In Feeding My Honda Obsession, I wrote about my first Honda: the 600. With the pandemic lockdown still on, I decided to continue with my idea to build models of all my Hondas through the years. I may not share all of them, but the second one is definitely worth talking about.
The Honda 600 came out at the end of 1970. Imagine starting a car company that only made one tiny car that could barely go 75mph! It was adorable, but the 600 wasn’t enough to solidify Honda’s standing as a car company. Honda knew they needed a car that could coexist on the freeways with large American gas-guzzlers. Consequently, in 1973, they replaced the 600 with the first Civic. The car was a foot longer at 11 feet, but it also felt more solid and powerful, relatively speaking, and this one cost $2250 (upscale from the $1503 Honda 600 price tag). The Civic put Honda in the game and truly made it a car company. It’s still a best seller today after over 45 years. (The Accord followed three years later and Honda never looked back.)
My 600 turned me into a Honda addict, so, of course, I bought a Civic, too. I could be wrong, but I doubt there were many two Honda households in 1973. What a cute pair they were! I saw some plans in Popular Mechanics magazine for a 12’ x 12’ workshop and realized it could be a tiny garage. On paper, both cars could fit, but I needed to add 2 feet to the width so I could open a door to get out once inside the “garage”. Glad I thought of that before I built it! I convinced my landlord to let me pour a concrete pad for the floor, and I built the structure so it could be unbolted and moved. It was perfect! It was totally custom to my Honda collection—no other two car models would ever fit! And I sold it to a neighbor when I left.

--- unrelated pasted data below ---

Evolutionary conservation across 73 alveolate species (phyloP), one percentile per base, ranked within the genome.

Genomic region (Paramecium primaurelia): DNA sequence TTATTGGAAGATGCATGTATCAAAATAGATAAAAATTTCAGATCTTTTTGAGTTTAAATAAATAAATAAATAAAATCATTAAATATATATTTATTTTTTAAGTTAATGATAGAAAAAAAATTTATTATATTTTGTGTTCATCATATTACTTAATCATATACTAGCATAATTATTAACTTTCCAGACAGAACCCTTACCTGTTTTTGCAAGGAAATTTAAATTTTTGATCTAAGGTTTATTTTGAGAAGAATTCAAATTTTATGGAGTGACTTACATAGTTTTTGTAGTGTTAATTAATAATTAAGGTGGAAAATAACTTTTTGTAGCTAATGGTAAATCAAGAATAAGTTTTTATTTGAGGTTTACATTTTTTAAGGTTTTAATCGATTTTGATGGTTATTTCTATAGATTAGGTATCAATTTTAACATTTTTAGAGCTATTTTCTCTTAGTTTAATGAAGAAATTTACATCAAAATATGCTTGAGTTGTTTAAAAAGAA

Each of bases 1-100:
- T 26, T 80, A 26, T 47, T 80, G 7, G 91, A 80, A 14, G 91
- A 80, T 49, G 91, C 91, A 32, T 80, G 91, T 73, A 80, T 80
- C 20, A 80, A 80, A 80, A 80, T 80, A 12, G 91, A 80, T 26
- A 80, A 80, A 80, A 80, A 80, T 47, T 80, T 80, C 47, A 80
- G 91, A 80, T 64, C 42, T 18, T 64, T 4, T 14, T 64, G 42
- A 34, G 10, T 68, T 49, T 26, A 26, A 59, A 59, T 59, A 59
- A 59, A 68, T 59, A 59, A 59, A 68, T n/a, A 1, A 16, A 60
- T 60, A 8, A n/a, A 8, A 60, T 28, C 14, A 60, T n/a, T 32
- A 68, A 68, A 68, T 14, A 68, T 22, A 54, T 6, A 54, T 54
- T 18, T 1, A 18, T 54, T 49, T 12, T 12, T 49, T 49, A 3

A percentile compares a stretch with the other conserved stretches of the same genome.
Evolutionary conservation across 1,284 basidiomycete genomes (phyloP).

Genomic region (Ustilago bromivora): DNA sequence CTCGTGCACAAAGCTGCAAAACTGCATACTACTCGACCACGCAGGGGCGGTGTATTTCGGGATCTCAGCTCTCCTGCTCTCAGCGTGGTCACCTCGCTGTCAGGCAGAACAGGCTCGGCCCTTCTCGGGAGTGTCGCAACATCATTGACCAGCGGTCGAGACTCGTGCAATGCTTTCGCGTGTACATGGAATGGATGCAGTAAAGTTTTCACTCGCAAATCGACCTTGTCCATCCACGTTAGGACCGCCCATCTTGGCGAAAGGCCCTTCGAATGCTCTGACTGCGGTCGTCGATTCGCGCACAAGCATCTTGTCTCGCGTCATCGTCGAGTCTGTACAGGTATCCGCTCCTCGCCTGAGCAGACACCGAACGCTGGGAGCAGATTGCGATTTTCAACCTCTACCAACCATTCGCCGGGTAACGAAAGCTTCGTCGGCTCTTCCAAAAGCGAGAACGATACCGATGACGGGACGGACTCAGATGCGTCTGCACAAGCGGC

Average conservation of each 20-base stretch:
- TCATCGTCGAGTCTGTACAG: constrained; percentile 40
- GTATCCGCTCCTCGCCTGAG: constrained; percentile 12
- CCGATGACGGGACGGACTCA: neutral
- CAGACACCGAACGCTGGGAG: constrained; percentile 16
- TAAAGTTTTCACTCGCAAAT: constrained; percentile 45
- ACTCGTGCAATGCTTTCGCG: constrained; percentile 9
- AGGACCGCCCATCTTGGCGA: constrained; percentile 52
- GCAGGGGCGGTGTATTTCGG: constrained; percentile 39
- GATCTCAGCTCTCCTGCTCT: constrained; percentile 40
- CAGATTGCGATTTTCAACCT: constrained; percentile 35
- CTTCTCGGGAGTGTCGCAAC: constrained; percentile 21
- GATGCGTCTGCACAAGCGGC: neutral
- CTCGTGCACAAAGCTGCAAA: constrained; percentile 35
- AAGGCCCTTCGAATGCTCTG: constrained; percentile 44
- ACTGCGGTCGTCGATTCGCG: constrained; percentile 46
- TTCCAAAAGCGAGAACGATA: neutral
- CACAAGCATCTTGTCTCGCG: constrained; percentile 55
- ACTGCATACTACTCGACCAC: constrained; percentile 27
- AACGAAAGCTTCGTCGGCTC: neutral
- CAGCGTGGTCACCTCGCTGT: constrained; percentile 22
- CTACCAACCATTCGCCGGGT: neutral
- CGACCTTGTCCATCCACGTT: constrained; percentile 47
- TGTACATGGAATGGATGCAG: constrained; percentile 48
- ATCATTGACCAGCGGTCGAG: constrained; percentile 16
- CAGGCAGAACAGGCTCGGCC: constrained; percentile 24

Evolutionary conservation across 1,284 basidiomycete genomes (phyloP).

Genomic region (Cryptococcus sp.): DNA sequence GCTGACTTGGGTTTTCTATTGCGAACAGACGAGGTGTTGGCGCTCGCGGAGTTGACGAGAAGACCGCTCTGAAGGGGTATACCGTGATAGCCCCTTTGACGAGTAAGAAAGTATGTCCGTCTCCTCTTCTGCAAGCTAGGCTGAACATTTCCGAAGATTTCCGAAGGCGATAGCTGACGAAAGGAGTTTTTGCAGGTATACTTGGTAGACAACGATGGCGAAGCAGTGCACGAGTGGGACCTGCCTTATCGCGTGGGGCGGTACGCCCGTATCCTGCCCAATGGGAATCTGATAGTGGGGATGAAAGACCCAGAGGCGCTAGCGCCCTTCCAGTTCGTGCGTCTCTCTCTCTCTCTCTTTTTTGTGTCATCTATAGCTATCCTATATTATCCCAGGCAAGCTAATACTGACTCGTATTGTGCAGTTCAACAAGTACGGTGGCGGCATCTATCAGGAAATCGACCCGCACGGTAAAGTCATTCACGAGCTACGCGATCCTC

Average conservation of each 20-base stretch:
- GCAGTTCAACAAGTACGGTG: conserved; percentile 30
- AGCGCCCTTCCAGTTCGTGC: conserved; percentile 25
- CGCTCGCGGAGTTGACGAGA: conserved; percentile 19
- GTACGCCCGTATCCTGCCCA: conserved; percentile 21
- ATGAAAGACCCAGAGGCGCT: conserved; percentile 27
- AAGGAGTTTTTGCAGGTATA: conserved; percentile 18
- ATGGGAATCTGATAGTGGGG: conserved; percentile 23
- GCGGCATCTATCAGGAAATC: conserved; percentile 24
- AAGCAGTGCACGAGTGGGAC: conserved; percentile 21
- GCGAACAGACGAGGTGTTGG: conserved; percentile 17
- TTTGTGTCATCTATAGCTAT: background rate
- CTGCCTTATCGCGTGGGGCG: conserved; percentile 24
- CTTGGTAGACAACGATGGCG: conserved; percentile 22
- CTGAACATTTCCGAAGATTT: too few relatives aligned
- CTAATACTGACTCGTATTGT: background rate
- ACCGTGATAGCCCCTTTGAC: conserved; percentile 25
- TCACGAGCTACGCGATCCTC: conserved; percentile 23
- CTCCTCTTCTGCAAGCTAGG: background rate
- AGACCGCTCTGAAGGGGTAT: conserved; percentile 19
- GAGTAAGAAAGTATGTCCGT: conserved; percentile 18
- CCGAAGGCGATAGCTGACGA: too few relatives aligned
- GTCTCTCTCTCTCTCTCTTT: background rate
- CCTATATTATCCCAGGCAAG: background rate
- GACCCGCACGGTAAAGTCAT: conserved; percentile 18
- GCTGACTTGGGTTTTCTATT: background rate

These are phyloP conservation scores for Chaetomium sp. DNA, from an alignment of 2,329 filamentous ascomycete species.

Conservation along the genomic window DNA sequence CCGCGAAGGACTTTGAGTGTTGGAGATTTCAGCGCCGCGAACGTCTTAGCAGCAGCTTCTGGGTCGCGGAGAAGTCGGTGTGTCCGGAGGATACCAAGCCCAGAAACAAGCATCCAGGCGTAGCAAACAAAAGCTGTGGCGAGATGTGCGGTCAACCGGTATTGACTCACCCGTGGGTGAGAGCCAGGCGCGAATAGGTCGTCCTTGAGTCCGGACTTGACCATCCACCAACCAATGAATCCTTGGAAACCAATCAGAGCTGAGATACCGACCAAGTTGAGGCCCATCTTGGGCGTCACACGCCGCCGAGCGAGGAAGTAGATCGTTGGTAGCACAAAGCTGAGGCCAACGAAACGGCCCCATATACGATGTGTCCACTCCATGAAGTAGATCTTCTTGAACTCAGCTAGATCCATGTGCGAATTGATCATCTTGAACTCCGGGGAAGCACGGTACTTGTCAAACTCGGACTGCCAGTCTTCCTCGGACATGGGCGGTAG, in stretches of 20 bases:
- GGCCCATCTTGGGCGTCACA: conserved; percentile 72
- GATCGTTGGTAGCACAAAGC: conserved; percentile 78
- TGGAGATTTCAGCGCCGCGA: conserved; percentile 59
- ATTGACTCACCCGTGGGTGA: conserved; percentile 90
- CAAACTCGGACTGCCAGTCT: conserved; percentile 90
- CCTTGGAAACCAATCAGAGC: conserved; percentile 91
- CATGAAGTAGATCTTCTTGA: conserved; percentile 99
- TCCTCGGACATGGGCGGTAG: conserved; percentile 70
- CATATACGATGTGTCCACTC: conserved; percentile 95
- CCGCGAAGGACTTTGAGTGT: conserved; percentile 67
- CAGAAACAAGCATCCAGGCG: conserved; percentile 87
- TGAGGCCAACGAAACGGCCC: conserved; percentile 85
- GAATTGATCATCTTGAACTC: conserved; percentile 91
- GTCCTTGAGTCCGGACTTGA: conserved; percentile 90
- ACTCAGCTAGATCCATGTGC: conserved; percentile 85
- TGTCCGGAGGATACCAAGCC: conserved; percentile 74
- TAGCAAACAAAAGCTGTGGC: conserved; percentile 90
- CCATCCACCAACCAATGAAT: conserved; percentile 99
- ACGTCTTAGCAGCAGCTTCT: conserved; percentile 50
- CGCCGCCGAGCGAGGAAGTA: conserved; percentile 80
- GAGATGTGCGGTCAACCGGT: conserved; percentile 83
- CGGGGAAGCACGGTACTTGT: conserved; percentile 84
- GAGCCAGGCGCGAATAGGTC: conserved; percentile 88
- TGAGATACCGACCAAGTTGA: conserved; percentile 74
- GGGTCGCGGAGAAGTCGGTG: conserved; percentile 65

Creating the Honda 600 digital model last month was so much fun, I got blueprints for all the other Hondas I’ve owned, and started building the Civic next. I’ve enjoyed building plastic model kits since childhood. But it didn’t take long to find the original kits to be boring and too “stay inside the lines” for my taste, so I started working with balsa wood and putty to make my own car bodies, which ultimately landed me at Art Center studying transportation design. There was no digital design in those days. Today working digitally allows for so much more exploration and experimenting. In a very short time, I can change the car’s colors and textures, add new details and levels of finish, move it to a different location, or add other cars or props. It’s just so satisfying, I may never give it up.
The Civic digital model turned out great, and seeing and rendering the two cars together in various settings has brought back so many memories of my original cars and experiences. They look exactly like my Hondas. I love it!
If anyone has a well-loved first car they want to memorialize, I can make it for you, at almost any level of detail you want, as long as there are blueprints and photos to work from, and there usually are. A photo-realistic rendering of my first cars printed poster size sends me to a happy place! How about you?
And for everybody who asked about it in my last post, none of the car images are photographs. They are renderings of my Honda 600 digital model! The background environments are added photos which reflect onto the car surfaces adding another degree of realism.
So, what are you all doing for fun while socially isolating? Cheers!Share this: